Asia Pulp & Paper is misrepresenting the greenhouse gas emissions generated through its paper production by several orders of magnitude claims a new analysis of its carbon footprint by the Rainforest Action Network (RAN) and the Japan Tropical Forest Action Network (JATAN).
The report says a carbon footprint analysis conducted for APP by Environmental Resources Management (ERM) failed to account for emissions from conversion of forests and peatlands for plantations. Factoring in these emissions, RAN and JATAN estimate the carbon footprint of APP’s paper production in Sumatra to be in the range of 16 – 21 tons of CO2e per ton of paper, or more than 500 times higher than APP’s estimate.
Greenpeace activists unfurl a giant banner “APP-Stop destroying Tiger Forests” in its campaign against Asia Pulp & Paper (APP). Greenpeace said the banner was deployed in an area of active clearing by PT. Tebo Multi Agro (TMA), an affiliate of APP, on the southern part of the Bukit Tigapuluh landscape. Photo courtesy of Greenpeace.
“Emissions from logging or clearing natural forests and from decomposition of peat soils on lands associated with APP’s paper fiber supply were simply written out of ERM’s carbon footprint equations and not counted,” states the report. “At the same time, ERM allowed APP to take credit for the above ground sequestration that occurred on their plantations.”
RAN and JATAN base their estimate on several assumptions:
- 50–70 percent of APP’s paper production in Sumatra comes natural forests, of which 63 percent is estimated to come from natural forests on peat soils.
- 30–50 percent is estimated to come from pulpwood plantations, of which 40 percent is estimated to come from plantations on peatlands in 2006
- APP’s pulpwood plantation estate in Sumatra is estimated to cover 570,316 hectares, of which 50–70 percent are estimated to be on peatlands
- Peat decomposition emissions are calculated using a median decomposition rate of 85 tons of CO2/ha/year for drained tropical peatlands under acacia plantations
Overall the report estimates APP’s total net emissions (emissions plus sequestration) at 67-86 million tons of CO2e in 2006, or more than that of 165 countries.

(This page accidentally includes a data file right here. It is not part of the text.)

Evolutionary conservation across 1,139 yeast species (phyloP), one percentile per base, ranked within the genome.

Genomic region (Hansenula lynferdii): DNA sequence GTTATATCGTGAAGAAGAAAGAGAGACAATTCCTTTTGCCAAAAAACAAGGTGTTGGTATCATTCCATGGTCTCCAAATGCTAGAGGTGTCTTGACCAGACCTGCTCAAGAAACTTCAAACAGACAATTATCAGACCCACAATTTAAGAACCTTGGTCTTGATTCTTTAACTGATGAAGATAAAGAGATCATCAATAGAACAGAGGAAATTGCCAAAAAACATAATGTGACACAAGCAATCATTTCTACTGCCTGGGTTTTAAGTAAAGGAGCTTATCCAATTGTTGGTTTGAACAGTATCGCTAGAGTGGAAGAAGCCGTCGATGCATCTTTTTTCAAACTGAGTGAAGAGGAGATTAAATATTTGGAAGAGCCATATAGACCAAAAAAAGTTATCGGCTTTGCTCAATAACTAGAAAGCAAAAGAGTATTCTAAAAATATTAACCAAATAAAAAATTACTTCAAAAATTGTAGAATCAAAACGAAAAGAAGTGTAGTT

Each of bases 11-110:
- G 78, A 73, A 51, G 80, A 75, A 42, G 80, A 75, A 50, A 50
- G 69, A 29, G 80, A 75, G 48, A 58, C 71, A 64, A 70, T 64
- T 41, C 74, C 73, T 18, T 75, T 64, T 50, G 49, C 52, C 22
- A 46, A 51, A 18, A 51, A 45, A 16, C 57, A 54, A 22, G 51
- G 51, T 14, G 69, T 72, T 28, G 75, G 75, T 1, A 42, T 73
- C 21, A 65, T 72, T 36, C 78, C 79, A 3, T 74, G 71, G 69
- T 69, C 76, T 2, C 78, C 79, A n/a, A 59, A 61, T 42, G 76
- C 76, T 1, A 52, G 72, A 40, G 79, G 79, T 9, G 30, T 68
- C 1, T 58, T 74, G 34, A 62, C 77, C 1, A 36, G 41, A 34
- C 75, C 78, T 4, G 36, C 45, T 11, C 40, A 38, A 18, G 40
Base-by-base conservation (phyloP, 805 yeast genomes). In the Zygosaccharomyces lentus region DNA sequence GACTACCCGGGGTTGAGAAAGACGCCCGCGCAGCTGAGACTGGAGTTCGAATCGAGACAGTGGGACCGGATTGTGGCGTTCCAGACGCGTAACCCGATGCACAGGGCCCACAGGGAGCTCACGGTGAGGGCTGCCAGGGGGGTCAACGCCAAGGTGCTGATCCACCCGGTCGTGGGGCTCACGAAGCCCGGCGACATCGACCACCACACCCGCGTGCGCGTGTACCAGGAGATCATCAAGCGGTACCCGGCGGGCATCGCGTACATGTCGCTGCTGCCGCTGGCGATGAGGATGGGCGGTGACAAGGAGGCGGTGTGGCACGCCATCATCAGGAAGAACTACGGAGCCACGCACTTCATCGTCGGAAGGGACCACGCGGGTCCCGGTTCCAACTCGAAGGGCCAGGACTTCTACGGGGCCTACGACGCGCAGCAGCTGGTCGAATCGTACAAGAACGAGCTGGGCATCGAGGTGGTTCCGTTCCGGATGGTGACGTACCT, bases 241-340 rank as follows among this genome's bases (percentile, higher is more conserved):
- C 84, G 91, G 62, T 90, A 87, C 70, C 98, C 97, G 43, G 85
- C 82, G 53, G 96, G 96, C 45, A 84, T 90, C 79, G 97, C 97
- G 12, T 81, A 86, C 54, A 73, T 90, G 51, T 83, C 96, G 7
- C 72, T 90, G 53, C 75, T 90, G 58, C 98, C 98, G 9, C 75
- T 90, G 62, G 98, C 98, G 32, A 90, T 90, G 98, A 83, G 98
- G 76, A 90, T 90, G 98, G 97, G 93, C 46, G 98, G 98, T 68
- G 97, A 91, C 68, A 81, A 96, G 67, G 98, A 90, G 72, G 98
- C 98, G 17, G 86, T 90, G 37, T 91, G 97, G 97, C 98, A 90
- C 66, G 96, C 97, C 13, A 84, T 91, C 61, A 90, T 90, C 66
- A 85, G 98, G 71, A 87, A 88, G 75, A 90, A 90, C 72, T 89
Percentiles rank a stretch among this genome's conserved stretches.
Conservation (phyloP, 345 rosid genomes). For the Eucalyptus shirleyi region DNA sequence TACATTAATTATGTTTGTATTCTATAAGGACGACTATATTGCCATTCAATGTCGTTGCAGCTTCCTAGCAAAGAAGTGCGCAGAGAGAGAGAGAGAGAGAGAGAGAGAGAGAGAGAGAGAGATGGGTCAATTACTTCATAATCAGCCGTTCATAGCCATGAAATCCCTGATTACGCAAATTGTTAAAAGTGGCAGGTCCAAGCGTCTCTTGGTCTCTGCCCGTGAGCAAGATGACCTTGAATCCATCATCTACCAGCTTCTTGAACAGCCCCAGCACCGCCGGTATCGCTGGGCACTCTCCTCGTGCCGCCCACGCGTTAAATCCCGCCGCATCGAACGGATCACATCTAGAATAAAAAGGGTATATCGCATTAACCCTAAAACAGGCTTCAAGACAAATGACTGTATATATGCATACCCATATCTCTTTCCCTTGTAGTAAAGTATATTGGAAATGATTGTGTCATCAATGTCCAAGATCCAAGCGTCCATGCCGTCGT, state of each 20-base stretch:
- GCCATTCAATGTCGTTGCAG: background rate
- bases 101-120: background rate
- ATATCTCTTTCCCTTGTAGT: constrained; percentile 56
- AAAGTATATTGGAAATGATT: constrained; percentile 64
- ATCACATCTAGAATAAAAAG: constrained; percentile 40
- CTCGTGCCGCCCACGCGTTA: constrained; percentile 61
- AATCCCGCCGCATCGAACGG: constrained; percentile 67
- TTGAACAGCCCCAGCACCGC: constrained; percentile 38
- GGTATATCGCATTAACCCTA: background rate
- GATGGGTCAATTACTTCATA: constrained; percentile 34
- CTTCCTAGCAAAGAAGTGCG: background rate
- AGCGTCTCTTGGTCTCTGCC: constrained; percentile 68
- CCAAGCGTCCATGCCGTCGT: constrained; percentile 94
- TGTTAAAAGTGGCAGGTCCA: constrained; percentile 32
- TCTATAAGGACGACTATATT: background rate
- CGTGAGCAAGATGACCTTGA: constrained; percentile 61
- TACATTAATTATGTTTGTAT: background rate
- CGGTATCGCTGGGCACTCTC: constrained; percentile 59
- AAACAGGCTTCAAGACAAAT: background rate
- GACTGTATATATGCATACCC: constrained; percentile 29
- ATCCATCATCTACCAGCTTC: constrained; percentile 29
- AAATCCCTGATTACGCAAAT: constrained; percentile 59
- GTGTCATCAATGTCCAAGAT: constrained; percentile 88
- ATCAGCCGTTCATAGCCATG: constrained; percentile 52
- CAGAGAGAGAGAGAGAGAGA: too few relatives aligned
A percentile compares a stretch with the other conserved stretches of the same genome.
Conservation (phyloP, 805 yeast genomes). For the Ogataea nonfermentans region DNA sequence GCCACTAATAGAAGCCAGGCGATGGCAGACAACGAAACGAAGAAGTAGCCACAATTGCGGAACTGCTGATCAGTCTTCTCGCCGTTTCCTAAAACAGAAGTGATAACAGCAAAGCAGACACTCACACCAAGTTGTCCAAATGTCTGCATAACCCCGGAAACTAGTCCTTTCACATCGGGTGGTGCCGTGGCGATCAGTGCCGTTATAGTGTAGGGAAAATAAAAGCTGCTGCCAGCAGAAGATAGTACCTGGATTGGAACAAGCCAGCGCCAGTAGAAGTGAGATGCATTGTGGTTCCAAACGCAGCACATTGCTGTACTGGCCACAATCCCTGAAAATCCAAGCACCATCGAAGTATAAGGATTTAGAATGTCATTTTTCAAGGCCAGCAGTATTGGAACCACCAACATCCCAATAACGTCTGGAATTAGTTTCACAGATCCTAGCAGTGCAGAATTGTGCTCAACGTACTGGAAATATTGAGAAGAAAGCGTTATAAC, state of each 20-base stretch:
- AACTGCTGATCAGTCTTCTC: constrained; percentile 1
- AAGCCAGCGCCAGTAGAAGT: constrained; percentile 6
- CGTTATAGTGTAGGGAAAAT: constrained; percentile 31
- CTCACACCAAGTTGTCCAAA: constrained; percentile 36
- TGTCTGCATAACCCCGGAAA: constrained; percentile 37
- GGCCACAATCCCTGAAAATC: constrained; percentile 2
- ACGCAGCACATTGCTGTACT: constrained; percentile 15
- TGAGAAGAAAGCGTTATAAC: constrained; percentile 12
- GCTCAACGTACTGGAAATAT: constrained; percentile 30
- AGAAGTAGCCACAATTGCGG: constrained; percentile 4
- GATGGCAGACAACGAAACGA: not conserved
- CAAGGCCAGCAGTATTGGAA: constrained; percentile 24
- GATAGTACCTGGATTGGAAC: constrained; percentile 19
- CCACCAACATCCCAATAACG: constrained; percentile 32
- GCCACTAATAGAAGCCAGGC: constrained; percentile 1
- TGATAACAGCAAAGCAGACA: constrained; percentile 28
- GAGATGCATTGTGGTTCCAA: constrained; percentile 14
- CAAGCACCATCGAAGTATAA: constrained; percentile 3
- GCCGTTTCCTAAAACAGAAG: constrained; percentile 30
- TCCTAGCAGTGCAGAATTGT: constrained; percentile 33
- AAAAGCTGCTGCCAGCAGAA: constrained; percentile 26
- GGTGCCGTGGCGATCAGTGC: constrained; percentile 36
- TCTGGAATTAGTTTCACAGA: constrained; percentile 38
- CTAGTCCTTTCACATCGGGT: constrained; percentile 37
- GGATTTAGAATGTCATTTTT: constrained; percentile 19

“I think RAN makes some very good points about the boundaries set on the carbon footprint analysis (CFA) – and it is appropriate boundaries that are essential for any CFA to be truly meaningful,” a paper industry analysis who asked not to be named told mongabay.com. “Even with the boundaries as described, this CFA could be a useful benchmarking tool for APP in measuring its progress in GHG reduction as it moves forward.”
But APP reacted strongly to the report.
“We believe this new report grossly exaggerates and misstates APP’s carbon footprint,” Ian Lifshitz, Sustainability & Public Outreach Manager for APP’s Americas division, told mongabay.com.
“It makes grand assumptions on land use change, peat degradation, burning and drainage that it simply can’t back up with facts and science. It applies maximum GHG emission calculations across all APP pulpwood supplier concessions without taking into account the actual state of peat, the various types and compression of peat across concessions (which greatly influences GHG emissions), the true land use state of concessions at the time of plantation conversion, the actual land conversion rate in 2006, and the issue of burning and the impact fire has on GHG emissions. It also discounts the fact that APP’s supplier afforest around 800,000 hectares of denuded, repeatedly burnt, nutrient depleted wasteland in Indonesia. Our suppliers have changed these lands from carbon sources into carbon sinks.”
Lifshitz said APP initially conducted the assessment with ERM with a goal of establishing a baseline to improve operations.
“Without a baseline, we cannot map out a plan to reduce anything,” he said. “This assessment was conducted at a time when no other company in our industry in this part of the world was analyzing their carbon footprint. We were seeking a benchmark for our business operations to build internal improvement programs.”